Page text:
Coming Out - Vol. II
By: Max Jamie
Finding the righteous path back to sanity again after dropping all the acts, and standing exposed before the eyes of your family and friends, and after having the (I am Gay) tag that will forever stay stuck on you, you'll need a rest. One might think that after coming out the sun will shine yellow and warm again, but not always, not necessarily.
There are many shades of trouble that will come along even after coming out. Now that you're all out and proud, the image of the person you are will change in front of the society. You'll be treated according to your sexuality not your personality. They'll only see the gay side of you not the whole you, so note that aside. Again, I have to say, that I am stating the negative side of coming out here, but there is a positive part of coming out. Your understanding family and friends will be the shield you can always count on. If the society understands as well, being gay will only be a bonus, just another characteristic of who you are. You'd be treated as an equal human being with a different way of loving. Coming out as dramatic as it might be, it can be such a relief as well.
Post-coming out acceptance is hard to gain. After you have been labeled - (different) - people will take turns judging you, especially people of the same sex. They'll be treating you differently, maybe keeping their distance; avoiding any kind of physical contact with you. That all is a possibility, symptoms that might occur up for post coming out. People of the opposite sex will however feel relieved and might take you as their best friend. Thus you have to start explaining to your straight friends that gay people do not hit on every person on the same sex, and that they won't go around bothering straight people. If they get that, your life will be easier.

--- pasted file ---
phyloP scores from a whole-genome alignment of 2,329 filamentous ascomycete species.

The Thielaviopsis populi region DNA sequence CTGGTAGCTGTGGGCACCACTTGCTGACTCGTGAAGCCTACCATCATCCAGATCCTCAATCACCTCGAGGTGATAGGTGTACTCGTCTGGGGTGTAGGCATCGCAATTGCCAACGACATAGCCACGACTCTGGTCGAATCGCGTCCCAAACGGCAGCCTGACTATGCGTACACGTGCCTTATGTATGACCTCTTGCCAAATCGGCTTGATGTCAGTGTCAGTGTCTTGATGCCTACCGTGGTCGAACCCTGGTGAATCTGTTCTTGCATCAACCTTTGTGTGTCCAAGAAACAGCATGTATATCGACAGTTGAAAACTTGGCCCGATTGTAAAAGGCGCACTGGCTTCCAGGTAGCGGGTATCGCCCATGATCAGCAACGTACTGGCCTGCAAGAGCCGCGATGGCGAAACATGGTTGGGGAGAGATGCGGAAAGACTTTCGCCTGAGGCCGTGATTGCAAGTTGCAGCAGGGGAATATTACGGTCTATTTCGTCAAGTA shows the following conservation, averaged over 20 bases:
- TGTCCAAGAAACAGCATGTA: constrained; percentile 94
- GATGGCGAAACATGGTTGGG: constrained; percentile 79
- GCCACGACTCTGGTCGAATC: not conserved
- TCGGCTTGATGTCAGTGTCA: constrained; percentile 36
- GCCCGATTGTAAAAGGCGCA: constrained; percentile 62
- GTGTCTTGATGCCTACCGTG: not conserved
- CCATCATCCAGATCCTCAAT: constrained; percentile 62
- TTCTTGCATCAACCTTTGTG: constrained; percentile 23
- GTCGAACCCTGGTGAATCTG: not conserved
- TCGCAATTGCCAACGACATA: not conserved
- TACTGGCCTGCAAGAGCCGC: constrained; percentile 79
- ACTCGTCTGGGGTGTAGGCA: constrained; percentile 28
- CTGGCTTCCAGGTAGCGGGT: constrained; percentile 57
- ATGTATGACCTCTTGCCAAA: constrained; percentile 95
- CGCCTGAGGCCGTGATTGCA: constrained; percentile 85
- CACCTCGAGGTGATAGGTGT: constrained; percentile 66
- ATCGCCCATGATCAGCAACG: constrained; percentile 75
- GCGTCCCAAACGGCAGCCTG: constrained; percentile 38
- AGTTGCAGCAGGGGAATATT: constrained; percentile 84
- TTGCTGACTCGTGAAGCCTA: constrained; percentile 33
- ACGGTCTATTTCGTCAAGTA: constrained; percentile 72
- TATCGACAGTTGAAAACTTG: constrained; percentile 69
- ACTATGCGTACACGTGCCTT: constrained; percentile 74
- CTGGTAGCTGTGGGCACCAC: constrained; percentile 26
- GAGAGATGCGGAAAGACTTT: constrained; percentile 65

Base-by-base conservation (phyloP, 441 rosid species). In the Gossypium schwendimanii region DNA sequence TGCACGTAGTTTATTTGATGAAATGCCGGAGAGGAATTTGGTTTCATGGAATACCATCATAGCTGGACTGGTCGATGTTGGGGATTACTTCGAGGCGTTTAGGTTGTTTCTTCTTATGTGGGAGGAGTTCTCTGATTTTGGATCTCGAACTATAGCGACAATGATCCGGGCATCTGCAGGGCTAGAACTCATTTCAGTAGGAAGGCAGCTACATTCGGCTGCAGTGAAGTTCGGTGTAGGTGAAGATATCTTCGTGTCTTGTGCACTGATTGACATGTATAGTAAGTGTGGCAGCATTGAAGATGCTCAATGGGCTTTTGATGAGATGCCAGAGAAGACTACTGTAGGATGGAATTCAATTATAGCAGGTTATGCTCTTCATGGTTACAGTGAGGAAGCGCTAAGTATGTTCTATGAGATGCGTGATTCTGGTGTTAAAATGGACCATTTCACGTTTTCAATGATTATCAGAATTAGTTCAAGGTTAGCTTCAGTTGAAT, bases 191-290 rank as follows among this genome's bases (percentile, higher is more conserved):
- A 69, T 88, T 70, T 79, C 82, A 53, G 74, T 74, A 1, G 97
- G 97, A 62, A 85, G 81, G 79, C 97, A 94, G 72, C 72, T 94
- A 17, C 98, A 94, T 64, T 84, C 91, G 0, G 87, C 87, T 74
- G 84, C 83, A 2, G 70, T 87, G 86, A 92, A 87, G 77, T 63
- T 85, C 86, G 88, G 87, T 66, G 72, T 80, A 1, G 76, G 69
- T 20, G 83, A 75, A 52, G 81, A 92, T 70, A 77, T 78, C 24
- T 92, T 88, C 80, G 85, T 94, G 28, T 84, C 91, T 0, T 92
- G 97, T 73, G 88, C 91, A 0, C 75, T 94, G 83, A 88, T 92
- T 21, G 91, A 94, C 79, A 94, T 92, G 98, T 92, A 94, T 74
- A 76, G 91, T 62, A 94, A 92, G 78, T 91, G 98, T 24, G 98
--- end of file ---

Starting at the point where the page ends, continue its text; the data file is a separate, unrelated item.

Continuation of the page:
Many out of most experience depression after coming out. This can be for a number of reasons, including loneliness, family rejection or a sudden change in lifestyle. In an attempt to recover and get back on track, many gays take time to create a personal inventory which can help map out their future goals as openly gay people. Coming out doesn't mean compromising and losing your life as a gay person. It means carrying on with your life, building a new one and leaving shame behind.
One of many ways to get through coming out sane, is sticking with your partner – (if you have one) – if not, try to wall yourself with good friends and people. Use the strength they'll give you to your side. However, the story changes if you and your partner are coming out at the same time. I suggest you do it slowly and carefully. Start by telling your family that he/she isn’t just a roommate or a friend. That you two are together for romantic reasons with no prior notice. Explain to them that you two are happy together. Parents care about the happiness of their child, show them how blessed you are to have he/she as your life partner. Talk about the issues that you helped one another over come. Talk about their company.
As for your friends, they might have had their doubt if you two attended social activities together, all you have to do is confirm that you're a couple and that you're not much different from them.
They'll accept you and take you in gladly if they are TRUE to you.
There's nothing better than letting go of the double life and living as one, honestly. But please think before you do it. Read Part One and Part two of this coming out plan and decide carefully. Remember, no one can force you to come out unless you want to. Coming out, as always have been, a personal choice. So take your time.
Editor’s Note: Both articles; coming out part 1 and 2, are written, and advised by Max, who is out to her family. Writing her point of view and her experience may help you on what you need to know. Note that, we’re not influencing anyone on coming out, we’re giving the help that is needed and the advice given to help you see all the cards. The rest is a personal decision. Also note, to every person a different family to deal with, not to mention the environment to a closed or open-minded family.